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Student Housing Projects Can Make Room For Ideation Spaces


Robert Blackwell is tired of seeing abandoned game rooms on college campuses.

“I see far too many lonely pool tables in windowless rooms that are nowhere near the heart of campus,” Blackwell said. “Play is so important to keeping your mind and body fresh, but that kind of game room is really just wasted space — it’s not the right approach today.”

Blackwell, who is the CEO of Killerspin, a company that furnishes table tennis equipment and experiences, has a different idea for how to build play into the lives of college students: multipurpose spaces where students come to work individually or in groups, get a bite to eat and challenge each other to table tennis matches. He thinks that rolling each of these functions into one could free up square footage while also boosting campus happiness and nurturing new friendships between students.

“This is not just a sterile cafeteria, or a quiet library or a game room,” Blackwell said. “The processes of work and play, relaxation and ideation all go hand in hand, and this type of space is where all of them can find a home.”

Blackwell suggested that student housing designers place ideation spaces in student centers, near dining halls and in dormitories: Proximity to where students live and spend their days is a priority. The furniture, he said, should not be desks or carrels but tables and couches — and it should leave room for places to play.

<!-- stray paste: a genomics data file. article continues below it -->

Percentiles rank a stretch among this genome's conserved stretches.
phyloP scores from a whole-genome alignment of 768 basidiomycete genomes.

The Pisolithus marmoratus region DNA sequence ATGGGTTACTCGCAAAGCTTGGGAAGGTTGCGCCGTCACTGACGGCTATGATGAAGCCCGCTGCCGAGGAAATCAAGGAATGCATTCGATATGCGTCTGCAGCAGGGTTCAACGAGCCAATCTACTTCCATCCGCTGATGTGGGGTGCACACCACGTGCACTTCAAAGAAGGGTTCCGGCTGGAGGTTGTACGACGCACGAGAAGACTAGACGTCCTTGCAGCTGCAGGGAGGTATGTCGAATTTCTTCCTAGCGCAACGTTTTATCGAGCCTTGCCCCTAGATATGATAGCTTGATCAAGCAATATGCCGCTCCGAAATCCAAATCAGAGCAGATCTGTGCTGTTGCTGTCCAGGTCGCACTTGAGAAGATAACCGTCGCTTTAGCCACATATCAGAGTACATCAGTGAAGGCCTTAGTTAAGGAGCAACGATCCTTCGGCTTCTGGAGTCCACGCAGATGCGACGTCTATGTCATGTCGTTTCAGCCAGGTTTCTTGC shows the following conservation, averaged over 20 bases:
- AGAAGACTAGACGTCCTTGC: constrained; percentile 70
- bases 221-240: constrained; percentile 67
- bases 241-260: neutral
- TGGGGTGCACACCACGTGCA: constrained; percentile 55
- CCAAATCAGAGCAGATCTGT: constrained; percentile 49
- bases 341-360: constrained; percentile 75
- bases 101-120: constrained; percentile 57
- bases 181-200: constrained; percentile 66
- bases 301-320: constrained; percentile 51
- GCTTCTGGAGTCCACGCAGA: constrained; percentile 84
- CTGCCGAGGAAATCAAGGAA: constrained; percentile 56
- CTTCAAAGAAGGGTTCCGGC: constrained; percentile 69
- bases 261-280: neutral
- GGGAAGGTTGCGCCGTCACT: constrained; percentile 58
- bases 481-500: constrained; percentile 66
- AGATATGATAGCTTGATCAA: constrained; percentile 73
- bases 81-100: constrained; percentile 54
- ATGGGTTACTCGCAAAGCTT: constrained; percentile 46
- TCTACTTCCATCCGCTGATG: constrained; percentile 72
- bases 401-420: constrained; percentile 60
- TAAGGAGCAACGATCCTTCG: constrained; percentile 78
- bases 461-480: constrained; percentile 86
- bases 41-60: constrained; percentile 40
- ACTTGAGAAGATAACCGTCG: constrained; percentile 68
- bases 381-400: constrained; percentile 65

Play is at the core of a successful ideation space, and table tennis equipment can provide students a way to exercise, compete and relieve stress, Blackwell said. He said playing table tennis burns more calories per hour than yoga or leisure cycling, and that it stimulates the parts of the brain that control concentration and quick decision-making and relieves areas that contribute to stress.

With the growing concerns around mental health and isolation on college campuses, Blackwell said playing a few rounds of table tennis can not only boost happiness by releasing endorphins, but also combat isolation by forging connections between students who might not otherwise meet.


“These may be freshmen who are living on their own for the first time in their lives,” Blackwell said. “Especially for foreign students who may never have lived in the U.S., having a space like this, and having a ping-pong table, can make them feel at home.”

Beyond surface-level interactions, Blackwell said ideation spaces create an ideal environment for the collaborative thinking and problem-solving that can lead to new business ideas.

“Startups are born in these kind of ideation spaces, with students networking and new ideas flowing,” he said.

On an economic level, these spaces can save student housing projects space by combining all of these functions in one. Rather than offering a coworking space, a snack bar and a game room, Blackwell said, campus designers can plan to offer all of these amenities within a single space, where students can socialize.

“Doing schoolwork is only a small part of why people attend college,” Blackwell said. “Ideation spaces can create a hub for campus culture and attract new students.”

This feature was produced in collaboration between Bisnow Branded Content and Killerspin. Bisnow news staff was not involved in the production of this content.